Anna Sherman’s travelogue, in which she traverses parts of the Silk Road while retracing Xuanzang’s pilgrimage from Chang’an to India, has become a major talking point on Twitter since it was published May 11.
The essay, with stunning photographs of desert sites in Gansu and Xinjiang, cites a host of Chinese poets such as Du Fu, Bai Juyi, Wang Wei and Yu Xin, as well as fiction writers Tung Yueh (The Tower of Myriad Mirrors), Pu Songling (Strange Tales from a Chinese Studio), and the Buddhist pilgrim Xuanzang (The Great Tang Dynasty Record of the Western Regions). Indeed, her piece is entitled A Poetic Journey through Western China.
A major point of controversy: Where are the Uyghurs of today, or yesteryear for that matter? In fact, they were patrons of the famous Dunhuang Grottoes whose murals often feature Uyghur culture and personages, for they were Buddhists (and practioners of Zoroastrianism and Manicheanism) before they converted to Sufi-inspired Sunni Islam.
The word “Uighur” occurs just 8 times in the 5,800-word piece, and they are described as a “minority ethnic group.” The only major reference to them is this: (Today, Xinjiang is the site of hundreds of mass internment camps, where more than a million individuals from China’s Uighur and other Indigenous ethnic groups are being held indefinitely without trial by the government.)
With the exception of Li Bai, Sherman’s main literary reference points appear to be Han writers who have been frequently (and somewhat famously) translated into English. Is this narrative simply the result of her preferences? Due to a lack of translations from other languages along the Silk Road? Or?
To everyone's surprise and delight, we got a total of 124 participants from around the world, each giving us their rendering of an essay by Deng Anqing.
We scrambled into technical competence, setting up four Zoom meetings in three different time zones, and leading translation workshops with the goal of producing a readable consensus text. We're still in the process of editing that particular Frankenstein – look for it to be published next Thursday, May 21st – but in the meantime we made a (very) short video about the process, also on Zoom, natch. Enjoy!
. . . as far as Chinese literature is concerned, while we have too much “experience that is not human experience”—too abnormal to be understood as experience commonly shared by human society—we cannot write a “Chinese novel” that is worthy of this “Chinese experience.” Our fiction is just too “nineteenth century,” and is too much like a novel. I certainly cannot do it myself, but I am very eager for Chinese writers, especially young writers, to write novels of an alien Chinese experience — a novel that is not a novel, and one that will add a little fresh blood to the history of Chinese and even world literature.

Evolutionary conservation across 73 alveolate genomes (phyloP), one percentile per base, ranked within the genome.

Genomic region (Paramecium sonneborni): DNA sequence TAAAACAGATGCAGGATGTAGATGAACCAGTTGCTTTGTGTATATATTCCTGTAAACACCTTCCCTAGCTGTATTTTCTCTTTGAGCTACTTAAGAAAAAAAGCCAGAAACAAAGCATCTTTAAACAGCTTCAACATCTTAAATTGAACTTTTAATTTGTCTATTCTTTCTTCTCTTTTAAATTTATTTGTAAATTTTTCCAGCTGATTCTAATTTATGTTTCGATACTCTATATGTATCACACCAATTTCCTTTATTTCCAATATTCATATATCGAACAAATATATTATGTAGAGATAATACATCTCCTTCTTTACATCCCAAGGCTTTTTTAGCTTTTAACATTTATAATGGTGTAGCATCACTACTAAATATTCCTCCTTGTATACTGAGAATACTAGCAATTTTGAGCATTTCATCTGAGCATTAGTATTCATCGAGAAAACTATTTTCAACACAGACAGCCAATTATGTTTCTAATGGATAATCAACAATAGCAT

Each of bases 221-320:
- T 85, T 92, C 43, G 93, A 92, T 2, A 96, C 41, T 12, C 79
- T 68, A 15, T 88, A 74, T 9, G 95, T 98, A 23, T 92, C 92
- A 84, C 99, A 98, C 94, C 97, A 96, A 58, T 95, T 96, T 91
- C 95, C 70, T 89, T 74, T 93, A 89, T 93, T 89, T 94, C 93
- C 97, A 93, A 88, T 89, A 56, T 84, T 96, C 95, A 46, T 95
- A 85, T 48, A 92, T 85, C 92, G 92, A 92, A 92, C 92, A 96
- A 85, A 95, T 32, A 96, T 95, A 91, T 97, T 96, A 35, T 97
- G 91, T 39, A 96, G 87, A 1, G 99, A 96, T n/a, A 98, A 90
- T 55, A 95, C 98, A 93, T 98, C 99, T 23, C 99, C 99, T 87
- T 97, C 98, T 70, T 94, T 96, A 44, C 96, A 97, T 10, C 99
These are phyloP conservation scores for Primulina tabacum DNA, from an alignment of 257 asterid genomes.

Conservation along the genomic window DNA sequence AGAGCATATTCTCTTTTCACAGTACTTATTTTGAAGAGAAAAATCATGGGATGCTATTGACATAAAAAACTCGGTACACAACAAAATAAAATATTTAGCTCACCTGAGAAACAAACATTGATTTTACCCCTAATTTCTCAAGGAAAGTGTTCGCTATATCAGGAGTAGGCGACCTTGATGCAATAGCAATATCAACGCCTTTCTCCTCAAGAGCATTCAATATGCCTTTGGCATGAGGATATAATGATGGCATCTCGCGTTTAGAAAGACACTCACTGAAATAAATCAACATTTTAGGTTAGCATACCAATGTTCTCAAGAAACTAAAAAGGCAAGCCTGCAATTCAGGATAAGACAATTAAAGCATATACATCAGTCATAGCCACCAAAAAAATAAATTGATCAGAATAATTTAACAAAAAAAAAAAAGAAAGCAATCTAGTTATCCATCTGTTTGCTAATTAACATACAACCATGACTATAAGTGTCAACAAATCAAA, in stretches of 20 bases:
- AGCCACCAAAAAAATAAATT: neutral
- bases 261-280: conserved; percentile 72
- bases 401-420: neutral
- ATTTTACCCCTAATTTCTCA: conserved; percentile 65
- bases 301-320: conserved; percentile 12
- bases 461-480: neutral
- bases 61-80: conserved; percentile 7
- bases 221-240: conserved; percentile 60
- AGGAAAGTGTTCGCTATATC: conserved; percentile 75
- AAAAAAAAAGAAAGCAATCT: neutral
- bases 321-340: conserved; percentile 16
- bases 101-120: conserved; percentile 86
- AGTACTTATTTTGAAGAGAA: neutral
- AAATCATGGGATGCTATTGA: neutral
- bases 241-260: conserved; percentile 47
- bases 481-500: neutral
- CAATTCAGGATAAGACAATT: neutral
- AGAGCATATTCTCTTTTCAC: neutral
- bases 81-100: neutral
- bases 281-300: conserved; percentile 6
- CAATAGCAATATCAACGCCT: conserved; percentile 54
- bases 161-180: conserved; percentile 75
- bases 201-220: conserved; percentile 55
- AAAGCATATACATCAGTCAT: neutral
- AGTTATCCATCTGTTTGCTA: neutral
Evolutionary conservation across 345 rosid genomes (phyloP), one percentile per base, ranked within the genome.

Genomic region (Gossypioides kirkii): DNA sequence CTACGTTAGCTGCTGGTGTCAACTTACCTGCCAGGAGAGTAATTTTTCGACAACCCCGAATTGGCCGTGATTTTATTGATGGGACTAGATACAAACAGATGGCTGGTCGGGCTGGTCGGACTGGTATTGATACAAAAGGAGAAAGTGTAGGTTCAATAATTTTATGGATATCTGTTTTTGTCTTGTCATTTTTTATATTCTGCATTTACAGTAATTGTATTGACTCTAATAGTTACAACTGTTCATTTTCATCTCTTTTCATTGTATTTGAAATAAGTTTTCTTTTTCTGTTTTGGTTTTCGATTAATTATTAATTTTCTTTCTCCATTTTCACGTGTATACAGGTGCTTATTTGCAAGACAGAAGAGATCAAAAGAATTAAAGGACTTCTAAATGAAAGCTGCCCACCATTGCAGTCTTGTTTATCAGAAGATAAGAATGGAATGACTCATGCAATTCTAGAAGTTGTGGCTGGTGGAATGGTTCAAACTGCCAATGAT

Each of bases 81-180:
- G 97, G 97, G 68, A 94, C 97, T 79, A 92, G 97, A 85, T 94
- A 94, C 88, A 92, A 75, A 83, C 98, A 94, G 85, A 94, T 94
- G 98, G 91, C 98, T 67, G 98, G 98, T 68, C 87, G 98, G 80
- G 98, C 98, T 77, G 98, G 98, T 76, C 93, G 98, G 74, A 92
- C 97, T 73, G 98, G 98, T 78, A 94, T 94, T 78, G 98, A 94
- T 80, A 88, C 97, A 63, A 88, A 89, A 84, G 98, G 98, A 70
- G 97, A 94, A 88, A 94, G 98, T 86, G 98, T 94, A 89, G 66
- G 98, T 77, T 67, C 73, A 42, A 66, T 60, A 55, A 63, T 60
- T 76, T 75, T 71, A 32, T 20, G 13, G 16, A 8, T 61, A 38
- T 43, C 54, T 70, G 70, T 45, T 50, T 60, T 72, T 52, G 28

This essay by Italy's Marco Fumian does a great job of giving a wider context to Fang Fang's diary, and unpacking the elements of the recent smear campaign against her:
In an article published online a few weeks ago, Yan Lianke 阎连科 lamented that Chinese literature, in the face of the raging epidemic and given its incapacity to bring material comfort to those in need, has already become powerless and marginal. What he really meant, was precisely the opposite: in these tragic events, literature can definitely play a certain role, if only Chinese writers decided to finally speak out, “to write about those who are afflicted or alienated” or bear witness to the “absurdity” of the ongoing historical circumstance. But Chinese writers, bounded as they are by the “choices of political correctness,” “fragile and weak like penguins at the South Pole,” and comfortable, after all, in their warm “padded jackets,” are, according to Yan Lianke, mostly turning a deaf ear, and in some cases are even taking part in the ritual of collective celebration singing their “hymns of praise” and “applauding” their own very impotence.
When he was writing these words, however, Yan Lianke was also well aware of the existence of a few contrary cases—in particular, that of a Chinese writer who, in the midst of the prevailing conformity, raised her voice loud and clear, showing that Chinese writers also can, upon the advent of a national calamity, prove to be of some relevance, and that even Chinese literature, if only it tried to, could exert a certain power. Obviously, we are referring here to Fang Fang 方方, the sixty-five year-old author from Wuhan who beginning January 25 of this year documented the state of Wuhan’s quarantine every day for two months, “giving voice with her pen,” as Yan Lianke had said, to her “memory and experience” and to those of the citizens of Wuhan in the days of their long and painful reclusion.
New book, by Paul Bevan, in Brill's China Studies series (vol. 41)
"In Intoxicating Shanghai Paul Bevan explores the work of a number of Chinese modernist figures in the fields of literature and the visual arts, with an emphasis on the literary group the New-sensationists and its equivalents in the Shanghai art world, examining the work of these figures as it appeared in pictorial magazines. It undertakes a detailed examination into the significance of the pictorial magazine as a medium for the dissemination of literature and art during the 1930s. The research locates the work of these artists and writers within the context of wider literary and art production in Shanghai, focusing on art, literature, cinema, music, and dancehall culture, with a specific emphasis on 1934 – ‘The Year of the Magazine’.""https://brill.com/view/title/54636
What better way to spend lockdown than having a shot at literary translation? You know you always wanted to try it, so why not have a go now? Paper Republic and The Leeds Centre for New Chinese Writing have partnered up to offer an essay by Deng Anqing as a piece for first-time translators. Deadline 30th April 2020, and details here: https://writingchinese.leeds.ac.uk/give-it-a-go-translation/
A number of emigrée authors are consciously choosing to write in a foreign language, rather than their mother tongue. For instance, among Chinese from the PRC, there are Xiaolu Guo in the UK and Yiyun Li in the US. Some because they believe -- rightly, I'd say -- that this will help shorten overall time-to-market. But others for different reasons.